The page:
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Minister threatens Facebook over privacy

The Local · 5 Apr 2010, 13:40

Published: 05 Apr 2010 13:40 GMT+02:00

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In an open letter to Facebook chief Mark Zuckerberg published in news magazine Der Spiegel, Aigner said the irresponsible transfer of personal data for commercial purposes would ultimately destroy users' trust in the site.

“With great astonishment I have seen that Facebook, despite the wishes of users and massive criticism from consumer protection advocates, wants to further loosen data protection in its network,” Aigner wrote.

Facebook is the world’s most successful social networking website with some 400 million registered users globally, including 7.5 million in Germany.

In a recent revision of its guidelines on data protection, the site has said it plans to pass its users’ data on to certain, pre-approved third parties, notably other websites.

“In order to provide you with useful social experiences off of Facebook, we occasionally need to provide general information about you to pre-approved third party websites and applications that use Platform at the time you visit them (if you are still logged in to Facebook),” the site’s privacy policy, issued March 26, reads.

“Similarly, when one of your friends visits a pre-approved website or application, it will receive general information about you so you and your friend can be connected on that website as well (if you also have an account with that website).”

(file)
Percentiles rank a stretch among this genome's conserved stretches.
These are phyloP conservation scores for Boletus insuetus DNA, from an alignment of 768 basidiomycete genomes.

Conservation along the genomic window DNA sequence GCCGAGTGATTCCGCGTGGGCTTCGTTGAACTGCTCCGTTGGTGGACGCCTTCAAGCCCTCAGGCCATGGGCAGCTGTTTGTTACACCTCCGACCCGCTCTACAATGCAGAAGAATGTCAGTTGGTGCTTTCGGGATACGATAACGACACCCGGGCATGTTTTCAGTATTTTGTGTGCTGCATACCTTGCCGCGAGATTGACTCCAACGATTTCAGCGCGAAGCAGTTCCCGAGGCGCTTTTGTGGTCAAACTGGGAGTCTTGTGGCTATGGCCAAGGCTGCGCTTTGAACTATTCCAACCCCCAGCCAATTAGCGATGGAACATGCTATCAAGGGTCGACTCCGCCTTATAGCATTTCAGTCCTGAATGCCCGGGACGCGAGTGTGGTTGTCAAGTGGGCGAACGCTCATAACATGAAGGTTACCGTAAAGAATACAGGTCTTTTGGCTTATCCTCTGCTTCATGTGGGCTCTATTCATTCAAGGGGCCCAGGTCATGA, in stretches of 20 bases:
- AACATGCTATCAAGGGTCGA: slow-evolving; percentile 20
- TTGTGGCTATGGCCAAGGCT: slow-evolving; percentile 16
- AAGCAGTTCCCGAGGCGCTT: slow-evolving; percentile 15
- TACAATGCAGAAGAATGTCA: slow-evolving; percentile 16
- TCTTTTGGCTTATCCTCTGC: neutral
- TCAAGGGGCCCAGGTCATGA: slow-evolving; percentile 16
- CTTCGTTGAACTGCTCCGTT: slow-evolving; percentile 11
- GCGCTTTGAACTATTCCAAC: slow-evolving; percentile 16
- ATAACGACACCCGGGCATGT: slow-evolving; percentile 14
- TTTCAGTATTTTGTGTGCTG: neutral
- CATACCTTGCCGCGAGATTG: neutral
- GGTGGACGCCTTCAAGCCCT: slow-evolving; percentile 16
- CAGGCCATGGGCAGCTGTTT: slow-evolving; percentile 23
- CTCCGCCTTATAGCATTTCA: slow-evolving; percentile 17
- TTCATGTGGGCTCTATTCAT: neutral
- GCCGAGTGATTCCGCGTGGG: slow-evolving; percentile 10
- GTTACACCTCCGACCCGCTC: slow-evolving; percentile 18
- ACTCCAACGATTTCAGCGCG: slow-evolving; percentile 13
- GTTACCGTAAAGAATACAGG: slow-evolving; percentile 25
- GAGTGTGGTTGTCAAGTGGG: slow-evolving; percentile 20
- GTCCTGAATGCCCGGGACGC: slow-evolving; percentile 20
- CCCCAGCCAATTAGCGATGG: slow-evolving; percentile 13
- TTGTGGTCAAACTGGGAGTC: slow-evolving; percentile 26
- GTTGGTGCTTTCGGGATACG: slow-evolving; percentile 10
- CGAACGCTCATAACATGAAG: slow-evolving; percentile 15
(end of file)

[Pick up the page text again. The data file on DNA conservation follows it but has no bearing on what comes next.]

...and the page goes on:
Information passed would include name, gender, profile picture and the location of the user’s computer. This data would be passed on automatically without the user’s consent, though there is an “opt-out” possibility.

Facebook is still weighing whether to go ahead with the changes and has asked its members for feedback.

But Aigner said personal data must not be automatically handed around for commercial ends.

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“Private must stay private,'' she wrote in her letter. ''I think I speak here for all internet users. Sadly, Facebook is not paying attention to these wishes," she said.

“Precisely because younger users in particular are mostly not aware that their personal profiles will be used for commercial purposes, companies like Facebook have a special responsibility.

“Should Facebook be unprepared to change its company policy and resolve this blatant grievance, I will feel compelled to cancel my membership.”

The Local (news@thelocal.de)

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Your comments about this article

15:46 April 5, 2010 by Kayak
Yup - no brainer. It's illegal to be forced to join Facebook. Cancel away - go for it. Oh freedom, it's not that hard when you think about it.
18:04 April 5, 2010 by Frenemy
...so many people forced into slavebook servitude....lol!

(@kayak: personally, I think this is residual bullshittery transferred to the German psyche from the French abhorrence of all things "Google-ish"!)
21:25 April 5, 2010 by Kayak
In the interest of improving my outlook on things tech, I thought that I'd check Frau Aiger's Facebook page but - silly me - I forgot that one needs a Facebook account to view another Facebook account. D'oh!

Yes, she wants me to trade my info to access her info. No trade.

@frenemy: isn't "google" French for "F*ck, we missed another opportunity!"?
21:40 April 5, 2010 by Frenemy
Only if your regular search engine is www.baise.fr ;-)
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